There are chessed dollars sold by organizations such as yeshivos as a method of fundraising. There are organizations that give vouchers to people to procure the things they need, including food and clothing. In the case of the former, shopkeepers agree to accept these “chesed dollars” in place of the money printed by uncle sam as a means of giving back X percent to the organization who issued these “dollars”. The latter are vouchers distributed by organizations dedicated to helping people who can not otherwise purchase these basic items.May 28, 2013 5:37 pm at 5:37 pm #955963Shoe store assistantMember
A mother came to the store and usd credit vouchers that the store gives to a local tzedoko organization to DISTRIBUTE not sell.
Syog, i’m really happy that you serve as a gabbaui tzeddoko, the merits are tremendous, and i really accept that every gabbai tzedooko has the discrepancy to choose the best way to allocate funds.
However, i still feel that the idea of the vouchers was for parents who cannot afford shoes, not for extras.
To my mind shabbos shoes are a luxury, no one heard of them until twenty years ago, and they are still not standard in england or eretz yisroel. there have been threads here about ti before, one was called shabbos shoes, and one was called my mother in law’s complaints. hatzlocho in finding them.May 28, 2013 6:26 pm at 6:26 pm #955964Shopping613 🌠Participant
Y was like the 1st one closed?May 28, 2013 6:32 pm at 6:32 pm #955965
Again, you are confusing the vouchers issues by your store with the “chessed dollars” people are talking about, not one and the same.
As for the vouchers your store donated to the local organization, obviously this organization feels they distributed the vouchers to those who need it/them. If you dont like how it is used, take it up with the organization that distributes them.
Let me ask you this question. If these children are wearing $12 payless shoes to school every day, should they wear those on shabbos as well?
Lastly, the mother who used these vouchers had to get them from a tzadaka, its enough she had to swallow her pride and approach someone for help, now you dont fargin her kids the shoes? For goodness sakes, get a grip.May 28, 2013 7:04 pm at 7:04 pm #955966Light LadyMember
Shoe store assistant, my childhood was long before 20 years ago. My parents managed on chinuch salaries; our standard of living was quite simple, and we truly did not have luxuries. Some of our clothing was hand-me-downs, but we always had Shabbos shoes, the same way we had Shabbos clothing.May 28, 2013 7:22 pm at 7:22 pm #955967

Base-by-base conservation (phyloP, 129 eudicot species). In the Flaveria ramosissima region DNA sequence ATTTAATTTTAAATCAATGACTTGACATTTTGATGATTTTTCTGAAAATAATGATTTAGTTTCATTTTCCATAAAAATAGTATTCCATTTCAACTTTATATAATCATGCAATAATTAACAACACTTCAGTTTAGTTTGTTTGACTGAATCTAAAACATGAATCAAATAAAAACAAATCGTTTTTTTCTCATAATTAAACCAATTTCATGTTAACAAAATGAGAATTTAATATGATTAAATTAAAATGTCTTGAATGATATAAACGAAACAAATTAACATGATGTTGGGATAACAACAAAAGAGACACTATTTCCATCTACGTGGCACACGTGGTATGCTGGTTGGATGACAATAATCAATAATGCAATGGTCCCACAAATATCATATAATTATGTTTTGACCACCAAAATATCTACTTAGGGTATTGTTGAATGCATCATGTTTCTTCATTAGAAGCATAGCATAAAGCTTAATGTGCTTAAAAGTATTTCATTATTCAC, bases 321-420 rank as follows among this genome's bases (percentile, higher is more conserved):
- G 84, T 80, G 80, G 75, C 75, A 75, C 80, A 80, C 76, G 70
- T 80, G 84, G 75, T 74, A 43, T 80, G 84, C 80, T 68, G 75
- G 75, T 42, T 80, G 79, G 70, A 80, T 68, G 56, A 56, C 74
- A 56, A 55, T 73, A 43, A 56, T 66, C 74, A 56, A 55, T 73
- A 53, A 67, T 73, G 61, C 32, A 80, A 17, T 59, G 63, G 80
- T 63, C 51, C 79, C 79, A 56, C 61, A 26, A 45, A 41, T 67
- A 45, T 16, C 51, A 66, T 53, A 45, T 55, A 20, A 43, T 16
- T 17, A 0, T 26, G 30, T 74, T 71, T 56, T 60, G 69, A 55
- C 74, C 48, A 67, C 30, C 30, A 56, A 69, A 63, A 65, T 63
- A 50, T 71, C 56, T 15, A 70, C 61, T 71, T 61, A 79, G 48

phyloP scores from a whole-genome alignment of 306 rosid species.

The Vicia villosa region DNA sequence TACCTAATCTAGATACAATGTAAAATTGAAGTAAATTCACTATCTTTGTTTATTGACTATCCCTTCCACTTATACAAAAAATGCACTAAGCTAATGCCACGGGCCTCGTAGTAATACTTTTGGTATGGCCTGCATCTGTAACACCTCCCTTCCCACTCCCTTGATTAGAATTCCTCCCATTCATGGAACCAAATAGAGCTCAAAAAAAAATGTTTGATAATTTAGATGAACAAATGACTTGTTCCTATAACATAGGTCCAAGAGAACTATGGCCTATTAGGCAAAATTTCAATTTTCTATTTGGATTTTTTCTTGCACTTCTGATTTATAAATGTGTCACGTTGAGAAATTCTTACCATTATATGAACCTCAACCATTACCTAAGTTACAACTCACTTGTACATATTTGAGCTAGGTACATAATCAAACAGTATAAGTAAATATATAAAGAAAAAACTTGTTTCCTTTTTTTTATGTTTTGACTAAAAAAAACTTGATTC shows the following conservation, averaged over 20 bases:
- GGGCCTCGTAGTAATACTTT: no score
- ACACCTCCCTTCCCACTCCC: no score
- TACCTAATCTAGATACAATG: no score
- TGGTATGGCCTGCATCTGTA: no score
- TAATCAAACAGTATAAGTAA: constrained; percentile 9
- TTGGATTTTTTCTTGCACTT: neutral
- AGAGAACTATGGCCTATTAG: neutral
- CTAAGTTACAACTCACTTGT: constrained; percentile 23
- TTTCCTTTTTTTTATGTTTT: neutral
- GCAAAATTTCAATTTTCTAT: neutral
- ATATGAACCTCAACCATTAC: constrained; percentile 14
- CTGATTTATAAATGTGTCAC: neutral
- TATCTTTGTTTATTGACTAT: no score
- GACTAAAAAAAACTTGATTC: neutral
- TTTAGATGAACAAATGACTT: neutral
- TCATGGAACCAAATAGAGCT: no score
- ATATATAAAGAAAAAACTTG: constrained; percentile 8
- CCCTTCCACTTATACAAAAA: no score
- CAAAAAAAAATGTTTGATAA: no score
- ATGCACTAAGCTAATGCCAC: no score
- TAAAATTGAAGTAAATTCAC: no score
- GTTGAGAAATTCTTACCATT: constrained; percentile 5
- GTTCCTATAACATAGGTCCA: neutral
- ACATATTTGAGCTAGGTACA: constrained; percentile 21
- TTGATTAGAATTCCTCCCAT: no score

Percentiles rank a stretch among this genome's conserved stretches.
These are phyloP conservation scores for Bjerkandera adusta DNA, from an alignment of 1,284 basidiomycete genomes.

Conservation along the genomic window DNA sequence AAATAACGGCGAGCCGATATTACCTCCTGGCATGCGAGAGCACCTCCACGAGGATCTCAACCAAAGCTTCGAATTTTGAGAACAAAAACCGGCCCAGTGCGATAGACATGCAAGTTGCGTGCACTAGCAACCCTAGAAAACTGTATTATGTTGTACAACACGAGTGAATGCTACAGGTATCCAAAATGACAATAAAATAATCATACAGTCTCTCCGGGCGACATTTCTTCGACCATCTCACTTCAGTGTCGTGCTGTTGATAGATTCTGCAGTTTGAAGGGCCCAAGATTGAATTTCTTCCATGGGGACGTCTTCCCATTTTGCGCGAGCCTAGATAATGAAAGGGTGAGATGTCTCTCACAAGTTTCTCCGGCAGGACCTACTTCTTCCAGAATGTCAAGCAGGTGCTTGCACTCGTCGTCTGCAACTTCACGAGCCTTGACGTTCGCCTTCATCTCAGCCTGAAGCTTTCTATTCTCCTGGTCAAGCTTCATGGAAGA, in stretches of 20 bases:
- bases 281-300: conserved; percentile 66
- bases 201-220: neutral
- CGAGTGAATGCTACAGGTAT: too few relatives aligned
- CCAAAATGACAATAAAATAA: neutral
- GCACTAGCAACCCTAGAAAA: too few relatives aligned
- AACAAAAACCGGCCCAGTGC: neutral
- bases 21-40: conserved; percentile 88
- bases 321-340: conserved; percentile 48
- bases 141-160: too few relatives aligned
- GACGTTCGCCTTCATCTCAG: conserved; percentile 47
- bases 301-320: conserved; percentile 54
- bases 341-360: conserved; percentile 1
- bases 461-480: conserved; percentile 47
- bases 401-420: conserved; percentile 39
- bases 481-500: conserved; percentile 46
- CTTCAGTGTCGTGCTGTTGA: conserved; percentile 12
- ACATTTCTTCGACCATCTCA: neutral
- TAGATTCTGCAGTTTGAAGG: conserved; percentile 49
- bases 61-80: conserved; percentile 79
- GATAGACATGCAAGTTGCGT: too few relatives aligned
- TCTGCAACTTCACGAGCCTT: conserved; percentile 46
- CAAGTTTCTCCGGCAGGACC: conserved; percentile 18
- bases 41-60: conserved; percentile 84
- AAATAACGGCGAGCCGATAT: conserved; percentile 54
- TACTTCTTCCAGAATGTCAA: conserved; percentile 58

apushatayid – agreedMay 28, 2013 7:48 pm at 7:48 pm #955968
Light Lady, no bearing on the main topic, but i grew up without separate shoes for shabbos, and so did my kids. they are definitely not yet stnadard over here.May 28, 2013 7:50 pm at 7:50 pm #955969
When did it become acceptable to live a Trump Lifestyle on a Tzedkah Budget?
What is so terrible with payless or thrift store shoes?May 28, 2013 8:50 pm at 8:50 pm #955970
Trump lifestyle? Buying shoes that aren’t from payless is a trump lifestyle? Those types of exaggerations just help shed a bad light on something that is not worthy of the criticism. I buy lots of different things at thrift stores but not shoes. And either way, why would getting my kids one pair of shabbos shoes in a year be so offensive to someone? People who can afford it have several, not just one, so rest assured, they are still living a life of deprivation even with those “real” shoes.May 28, 2013 8:59 pm at 8:59 pm #955971
My parents didn’t bring us up on chinuch salaries, but it simply wasn’t something regularly done in london at the time to buy an extra pair of shpes fpr shabbos.May 28, 2013 9:03 pm at 9:03 pm #955972
I think you missed the point, People have become such Baal Gaavahs.
If you tell someone to shop at the thrift store you are being “offensive”
Since when did it become acceptable for Kollel people to go on vacation
When did it become acceptable to Have Lavish Weddings that costs tens of thousands of dollars .
When did it become acceptable to shop at Woodbury Common (Fancy Outlet stores near Monsey and KIryat Joel)May 28, 2013 9:07 pm at 9:07 pm #955973
Pleased you guys are getting the point.May 28, 2013 9:38 pm at 9:38 pm #955974